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DVD Review

Ferruccio Busoni

Doktor Faust

  • Thomas Hampson - Doktor Faust
  • Gregory Kunde - Mephistopheles
  • Sandra Trattnigg - Duchess of Parma
  • Reinaldo Macias - Soldier
  • Günther Groissboeck - Master of Ceremonies
  • Martin Zysset - A Lieutenant
Zürich Opera House Chorus & Orchestra/Philippe Jordan
Stage Director - Michael Grueber
Live Performance from the Zürich Opera House, 2006
Arthaus Musik 101283 2DVDs LPCM Stereo DTS
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Is this a great opera? Yes. Is there another performance of it currently available on DVD? Well then, unless this performance of the work is mediocre or poor, purchase of it would seem necessary to those who really take opera from the early-20th century seriously. Indeed. But what is offered here is far above mediocre. In fact, Thomas Hampson's performance is powerful and mesmerizing, and the rest of the cast is never less than adequate. Gregory Kunde is also quite impressive in his singing of the notoriously difficult role of Mephistopheles, as is Sandra Trattnigg as the Duchess of Parma.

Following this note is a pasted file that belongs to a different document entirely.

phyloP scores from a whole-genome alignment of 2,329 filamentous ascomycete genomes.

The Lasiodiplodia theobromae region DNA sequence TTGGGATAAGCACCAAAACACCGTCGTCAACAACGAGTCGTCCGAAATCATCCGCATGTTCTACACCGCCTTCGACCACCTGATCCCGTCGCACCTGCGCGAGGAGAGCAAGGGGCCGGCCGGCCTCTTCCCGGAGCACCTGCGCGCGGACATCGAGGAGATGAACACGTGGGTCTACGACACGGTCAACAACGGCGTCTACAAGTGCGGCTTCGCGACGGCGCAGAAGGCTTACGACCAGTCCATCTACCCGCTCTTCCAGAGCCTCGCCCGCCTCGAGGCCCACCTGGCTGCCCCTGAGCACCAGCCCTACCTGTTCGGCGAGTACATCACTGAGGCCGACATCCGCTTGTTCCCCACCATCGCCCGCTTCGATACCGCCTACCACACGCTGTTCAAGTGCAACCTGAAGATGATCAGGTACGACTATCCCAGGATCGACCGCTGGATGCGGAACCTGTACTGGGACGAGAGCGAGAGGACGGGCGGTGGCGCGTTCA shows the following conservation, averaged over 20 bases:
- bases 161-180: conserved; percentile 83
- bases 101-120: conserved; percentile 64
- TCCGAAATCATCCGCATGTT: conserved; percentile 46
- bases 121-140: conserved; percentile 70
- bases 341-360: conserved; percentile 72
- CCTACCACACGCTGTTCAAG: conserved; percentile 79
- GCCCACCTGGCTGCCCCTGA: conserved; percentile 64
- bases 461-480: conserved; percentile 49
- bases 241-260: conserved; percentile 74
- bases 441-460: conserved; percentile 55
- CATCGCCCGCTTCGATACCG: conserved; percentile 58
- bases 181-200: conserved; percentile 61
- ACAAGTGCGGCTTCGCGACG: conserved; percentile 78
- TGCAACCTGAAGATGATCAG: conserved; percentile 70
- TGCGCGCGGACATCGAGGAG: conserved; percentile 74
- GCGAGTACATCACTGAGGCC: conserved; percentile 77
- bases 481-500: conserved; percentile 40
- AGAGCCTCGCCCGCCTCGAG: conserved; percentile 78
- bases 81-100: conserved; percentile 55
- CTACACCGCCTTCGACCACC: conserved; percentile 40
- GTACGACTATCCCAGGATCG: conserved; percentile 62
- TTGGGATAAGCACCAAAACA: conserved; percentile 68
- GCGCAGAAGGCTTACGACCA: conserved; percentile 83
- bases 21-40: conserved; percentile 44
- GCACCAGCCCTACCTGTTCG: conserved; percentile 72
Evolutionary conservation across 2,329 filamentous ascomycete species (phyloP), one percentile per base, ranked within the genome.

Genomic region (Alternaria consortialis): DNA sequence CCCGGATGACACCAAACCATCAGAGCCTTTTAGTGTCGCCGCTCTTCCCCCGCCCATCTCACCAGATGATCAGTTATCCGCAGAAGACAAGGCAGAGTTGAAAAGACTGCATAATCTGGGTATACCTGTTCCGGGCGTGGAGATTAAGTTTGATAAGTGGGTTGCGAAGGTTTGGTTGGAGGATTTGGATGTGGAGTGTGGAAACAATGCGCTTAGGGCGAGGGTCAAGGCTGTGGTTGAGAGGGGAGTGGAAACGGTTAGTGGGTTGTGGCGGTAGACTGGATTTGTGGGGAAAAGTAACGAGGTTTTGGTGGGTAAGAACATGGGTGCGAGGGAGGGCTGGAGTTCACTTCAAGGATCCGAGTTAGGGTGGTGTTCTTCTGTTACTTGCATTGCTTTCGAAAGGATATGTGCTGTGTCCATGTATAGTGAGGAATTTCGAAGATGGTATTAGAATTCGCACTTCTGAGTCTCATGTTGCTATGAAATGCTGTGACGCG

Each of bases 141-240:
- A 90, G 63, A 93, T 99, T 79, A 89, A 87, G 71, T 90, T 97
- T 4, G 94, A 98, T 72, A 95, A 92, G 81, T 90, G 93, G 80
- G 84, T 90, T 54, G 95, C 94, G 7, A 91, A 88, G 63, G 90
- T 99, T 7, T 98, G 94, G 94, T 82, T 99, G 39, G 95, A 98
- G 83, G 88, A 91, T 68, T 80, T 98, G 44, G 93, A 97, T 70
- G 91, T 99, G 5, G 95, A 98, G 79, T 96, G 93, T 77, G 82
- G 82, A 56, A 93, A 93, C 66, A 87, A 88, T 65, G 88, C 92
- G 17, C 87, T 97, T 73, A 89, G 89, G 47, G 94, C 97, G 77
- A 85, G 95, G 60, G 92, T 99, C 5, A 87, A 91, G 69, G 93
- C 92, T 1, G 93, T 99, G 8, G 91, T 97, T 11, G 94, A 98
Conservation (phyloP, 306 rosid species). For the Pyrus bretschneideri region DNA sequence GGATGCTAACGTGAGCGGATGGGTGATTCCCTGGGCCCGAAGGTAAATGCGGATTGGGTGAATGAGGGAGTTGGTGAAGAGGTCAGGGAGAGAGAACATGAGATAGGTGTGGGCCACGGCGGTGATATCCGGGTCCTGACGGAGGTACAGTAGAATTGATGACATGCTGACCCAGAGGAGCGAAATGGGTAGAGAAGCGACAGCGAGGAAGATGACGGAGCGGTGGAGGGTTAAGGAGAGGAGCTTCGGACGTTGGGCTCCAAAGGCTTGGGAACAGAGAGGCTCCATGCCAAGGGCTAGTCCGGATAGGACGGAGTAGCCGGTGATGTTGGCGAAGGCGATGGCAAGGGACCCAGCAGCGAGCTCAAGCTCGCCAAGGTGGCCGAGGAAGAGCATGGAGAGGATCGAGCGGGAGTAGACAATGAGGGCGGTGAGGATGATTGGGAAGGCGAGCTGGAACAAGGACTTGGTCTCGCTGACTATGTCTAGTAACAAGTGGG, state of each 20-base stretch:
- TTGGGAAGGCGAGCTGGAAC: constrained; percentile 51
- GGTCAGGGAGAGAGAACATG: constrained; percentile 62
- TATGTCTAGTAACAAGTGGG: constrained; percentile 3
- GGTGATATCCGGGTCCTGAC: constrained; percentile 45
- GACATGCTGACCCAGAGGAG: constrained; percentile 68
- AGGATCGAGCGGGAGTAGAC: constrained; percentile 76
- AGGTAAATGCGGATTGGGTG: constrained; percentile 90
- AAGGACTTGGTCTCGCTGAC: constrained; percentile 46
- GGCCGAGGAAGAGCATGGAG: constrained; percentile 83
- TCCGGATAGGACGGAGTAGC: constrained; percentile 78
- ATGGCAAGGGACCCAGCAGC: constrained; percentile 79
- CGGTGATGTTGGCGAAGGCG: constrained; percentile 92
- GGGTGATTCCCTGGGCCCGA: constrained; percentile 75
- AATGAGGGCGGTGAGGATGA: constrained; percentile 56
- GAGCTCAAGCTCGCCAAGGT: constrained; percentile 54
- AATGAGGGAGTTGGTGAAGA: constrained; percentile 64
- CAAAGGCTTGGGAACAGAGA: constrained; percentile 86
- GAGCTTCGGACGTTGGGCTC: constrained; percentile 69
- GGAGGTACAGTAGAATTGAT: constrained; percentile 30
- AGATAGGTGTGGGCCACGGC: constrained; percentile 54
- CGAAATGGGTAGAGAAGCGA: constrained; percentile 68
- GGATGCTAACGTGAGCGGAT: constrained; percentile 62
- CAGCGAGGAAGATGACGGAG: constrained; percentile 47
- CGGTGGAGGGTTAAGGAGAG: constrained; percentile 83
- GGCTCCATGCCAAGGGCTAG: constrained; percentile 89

Conductor Philippe Jordan seems always to select the appropriate tempo and draws fine playing from the Zürich players. Some viewers may quibble with some of the silly-looking costumes (take a look at the Duchess's, which could hide elephant-sized love handles), but the sets are effective in their modernistic appearance and mostly everything else here is fine, including the camera work and sound reproduction. As those familiar with this Busoni opera know, the work was left incomplete at the composer's death. The version used here is the standard one, made by Busoni's student Philipp Jarnach, not the newer one by the conductor Anthony Beaumont.

I should state a few things more for those unfamiliar with Doktor Faust. The music is considered difficult for the listener, not that its expressive language is particularly advanced for its time. Rather, the whole has an intellectual air about it, with often dark and deep music, music lacking in catchy tunes and snappy rhythms. At times it seems to embrace several styles: Wagner might seem to emerge here, or Hindemith there, or even Bach in a few places. It seems to anticipate Stravinsky, from his Symphony of Psalms and suggests much else. One can assess there is a curious dichotomy here: the music is easy on the ear, but difficult on the mind. Furthermore, the opera has an episodic character that might befuddle some viewers. But, in the end, it is a masterpiece. And for that, especially in a performance this good, it can be recommended highly.

Copyright © 2008 by Robert Cummings